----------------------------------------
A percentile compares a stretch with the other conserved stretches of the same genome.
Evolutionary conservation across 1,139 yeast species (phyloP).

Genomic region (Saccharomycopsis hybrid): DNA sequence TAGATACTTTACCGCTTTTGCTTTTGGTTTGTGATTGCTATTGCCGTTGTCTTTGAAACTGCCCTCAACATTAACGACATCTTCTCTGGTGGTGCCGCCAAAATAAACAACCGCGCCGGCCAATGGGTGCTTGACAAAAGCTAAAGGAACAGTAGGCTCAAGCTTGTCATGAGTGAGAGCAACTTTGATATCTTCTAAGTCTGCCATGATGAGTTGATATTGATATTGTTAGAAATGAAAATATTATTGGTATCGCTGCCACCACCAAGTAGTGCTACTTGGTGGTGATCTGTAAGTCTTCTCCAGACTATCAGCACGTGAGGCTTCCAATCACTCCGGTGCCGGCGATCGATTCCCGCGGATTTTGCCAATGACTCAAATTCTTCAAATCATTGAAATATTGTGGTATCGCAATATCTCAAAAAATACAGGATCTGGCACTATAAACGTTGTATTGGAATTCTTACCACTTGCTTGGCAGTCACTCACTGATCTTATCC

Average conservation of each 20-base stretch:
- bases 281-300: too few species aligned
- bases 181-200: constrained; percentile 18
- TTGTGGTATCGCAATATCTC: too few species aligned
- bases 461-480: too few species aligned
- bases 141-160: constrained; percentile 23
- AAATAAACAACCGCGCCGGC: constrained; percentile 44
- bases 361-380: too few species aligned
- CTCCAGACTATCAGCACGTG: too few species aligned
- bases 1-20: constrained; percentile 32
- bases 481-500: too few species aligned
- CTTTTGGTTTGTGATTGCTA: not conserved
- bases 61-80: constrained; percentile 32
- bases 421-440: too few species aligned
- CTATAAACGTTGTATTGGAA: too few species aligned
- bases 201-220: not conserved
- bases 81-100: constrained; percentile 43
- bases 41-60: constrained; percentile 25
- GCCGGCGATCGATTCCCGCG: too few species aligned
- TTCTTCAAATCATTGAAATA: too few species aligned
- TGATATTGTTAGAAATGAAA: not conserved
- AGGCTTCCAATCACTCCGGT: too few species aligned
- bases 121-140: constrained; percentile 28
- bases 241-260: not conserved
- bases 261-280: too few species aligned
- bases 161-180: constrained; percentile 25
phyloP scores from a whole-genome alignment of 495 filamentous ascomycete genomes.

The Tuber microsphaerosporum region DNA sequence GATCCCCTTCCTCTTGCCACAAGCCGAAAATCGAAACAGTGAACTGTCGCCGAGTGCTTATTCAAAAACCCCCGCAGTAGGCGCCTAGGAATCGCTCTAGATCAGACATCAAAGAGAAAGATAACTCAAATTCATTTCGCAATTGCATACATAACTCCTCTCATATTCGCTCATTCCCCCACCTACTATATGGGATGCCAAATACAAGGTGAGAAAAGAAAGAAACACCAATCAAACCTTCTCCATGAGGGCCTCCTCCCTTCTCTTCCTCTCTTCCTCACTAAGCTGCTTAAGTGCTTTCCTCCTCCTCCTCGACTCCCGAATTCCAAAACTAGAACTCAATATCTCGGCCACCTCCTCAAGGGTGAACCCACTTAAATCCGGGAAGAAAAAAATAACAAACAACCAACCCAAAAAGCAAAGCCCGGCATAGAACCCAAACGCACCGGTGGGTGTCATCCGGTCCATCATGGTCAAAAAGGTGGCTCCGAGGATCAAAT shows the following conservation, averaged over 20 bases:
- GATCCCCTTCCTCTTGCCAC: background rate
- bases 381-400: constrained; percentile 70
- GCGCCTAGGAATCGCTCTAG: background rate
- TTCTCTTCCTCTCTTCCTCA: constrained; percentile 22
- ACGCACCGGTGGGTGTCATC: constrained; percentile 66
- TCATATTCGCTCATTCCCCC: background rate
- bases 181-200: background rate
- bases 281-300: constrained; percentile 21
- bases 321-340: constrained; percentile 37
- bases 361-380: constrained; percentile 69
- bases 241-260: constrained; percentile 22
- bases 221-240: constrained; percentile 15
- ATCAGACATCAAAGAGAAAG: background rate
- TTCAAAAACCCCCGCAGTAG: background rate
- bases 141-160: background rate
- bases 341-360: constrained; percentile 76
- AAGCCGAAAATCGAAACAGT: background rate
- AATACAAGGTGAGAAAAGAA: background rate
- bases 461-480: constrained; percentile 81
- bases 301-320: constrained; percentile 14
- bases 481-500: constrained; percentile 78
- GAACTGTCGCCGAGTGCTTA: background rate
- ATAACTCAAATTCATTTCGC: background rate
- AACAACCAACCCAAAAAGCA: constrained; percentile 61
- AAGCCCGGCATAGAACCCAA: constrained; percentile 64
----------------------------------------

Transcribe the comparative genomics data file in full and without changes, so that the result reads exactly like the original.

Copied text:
A percentile compares a stretch with the other conserved stretches of the same genome.
Evolutionary conservation across 1,139 yeast species (phyloP).

Genomic region (Saccharomycopsis hybrid): DNA sequence TAGATACTTTACCGCTTTTGCTTTTGGTTTGTGATTGCTATTGCCGTTGTCTTTGAAACTGCCCTCAACATTAACGACATCTTCTCTGGTGGTGCCGCCAAAATAAACAACCGCGCCGGCCAATGGGTGCTTGACAAAAGCTAAAGGAACAGTAGGCTCAAGCTTGTCATGAGTGAGAGCAACTTTGATATCTTCTAAGTCTGCCATGATGAGTTGATATTGATATTGTTAGAAATGAAAATATTATTGGTATCGCTGCCACCACCAAGTAGTGCTACTTGGTGGTGATCTGTAAGTCTTCTCCAGACTATCAGCACGTGAGGCTTCCAATCACTCCGGTGCCGGCGATCGATTCCCGCGGATTTTGCCAATGACTCAAATTCTTCAAATCATTGAAATATTGTGGTATCGCAATATCTCAAAAAATACAGGATCTGGCACTATAAACGTTGTATTGGAATTCTTACCACTTGCTTGGCAGTCACTCACTGATCTTATCC

Average conservation of each 20-base stretch:
- bases 281-300: too few species aligned
- bases 181-200: constrained; percentile 18
- TTGTGGTATCGCAATATCTC: too few species aligned
- bases 461-480: too few species aligned
- bases 141-160: constrained; percentile 23
- AAATAAACAACCGCGCCGGC: constrained; percentile 44
- bases 361-380: too few species aligned
- CTCCAGACTATCAGCACGTG: too few species aligned
- bases 1-20: constrained; percentile 32
- bases 481-500: too few species aligned
- CTTTTGGTTTGTGATTGCTA: not conserved
- bases 61-80: constrained; percentile 32
- bases 421-440: too few species aligned
- CTATAAACGTTGTATTGGAA: too few species aligned
- bases 201-220: not conserved
- bases 81-100: constrained; percentile 43
- bases 41-60: constrained; percentile 25
- GCCGGCGATCGATTCCCGCG: too few species aligned
- TTCTTCAAATCATTGAAATA: too few species aligned
- TGATATTGTTAGAAATGAAA: not conserved
- AGGCTTCCAATCACTCCGGT: too few species aligned
- bases 121-140: constrained; percentile 28
- bases 241-260: not conserved
- bases 261-280: too few species aligned
- bases 161-180: constrained; percentile 25
phyloP scores from a whole-genome alignment of 495 filamentous ascomycete genomes.

The Tuber microsphaerosporum region DNA sequence GATCCCCTTCCTCTTGCCACAAGCCGAAAATCGAAACAGTGAACTGTCGCCGAGTGCTTATTCAAAAACCCCCGCAGTAGGCGCCTAGGAATCGCTCTAGATCAGACATCAAAGAGAAAGATAACTCAAATTCATTTCGCAATTGCATACATAACTCCTCTCATATTCGCTCATTCCCCCACCTACTATATGGGATGCCAAATACAAGGTGAGAAAAGAAAGAAACACCAATCAAACCTTCTCCATGAGGGCCTCCTCCCTTCTCTTCCTCTCTTCCTCACTAAGCTGCTTAAGTGCTTTCCTCCTCCTCCTCGACTCCCGAATTCCAAAACTAGAACTCAATATCTCGGCCACCTCCTCAAGGGTGAACCCACTTAAATCCGGGAAGAAAAAAATAACAAACAACCAACCCAAAAAGCAAAGCCCGGCATAGAACCCAAACGCACCGGTGGGTGTCATCCGGTCCATCATGGTCAAAAAGGTGGCTCCGAGGATCAAAT shows the following conservation, averaged over 20 bases:
- GATCCCCTTCCTCTTGCCAC: background rate
- bases 381-400: constrained; percentile 70
- GCGCCTAGGAATCGCTCTAG: background rate
- TTCTCTTCCTCTCTTCCTCA: constrained; percentile 22
- ACGCACCGGTGGGTGTCATC: constrained; percentile 66
- TCATATTCGCTCATTCCCCC: background rate
- bases 181-200: background rate
- bases 281-300: constrained; percentile 21
- bases 321-340: constrained; percentile 37
- bases 361-380: constrained; percentile 69
- bases 241-260: constrained; percentile 22
- bases 221-240: constrained; percentile 15
- ATCAGACATCAAAGAGAAAG: background rate
- TTCAAAAACCCCCGCAGTAG: background rate
- bases 141-160: background rate
- bases 341-360: constrained; percentile 76
- AAGCCGAAAATCGAAACAGT: background rate
- AATACAAGGTGAGAAAAGAA: background rate
- bases 461-480: constrained; percentile 81
- bases 301-320: constrained; percentile 14
- bases 481-500: constrained; percentile 78
- GAACTGTCGCCGAGTGCTTA: background rate
- ATAACTCAAATTCATTTCGC: background rate
- AACAACCAACCCAAAAAGCA: constrained; percentile 61
- AAGCCCGGCATAGAACCCAA: constrained; percentile 64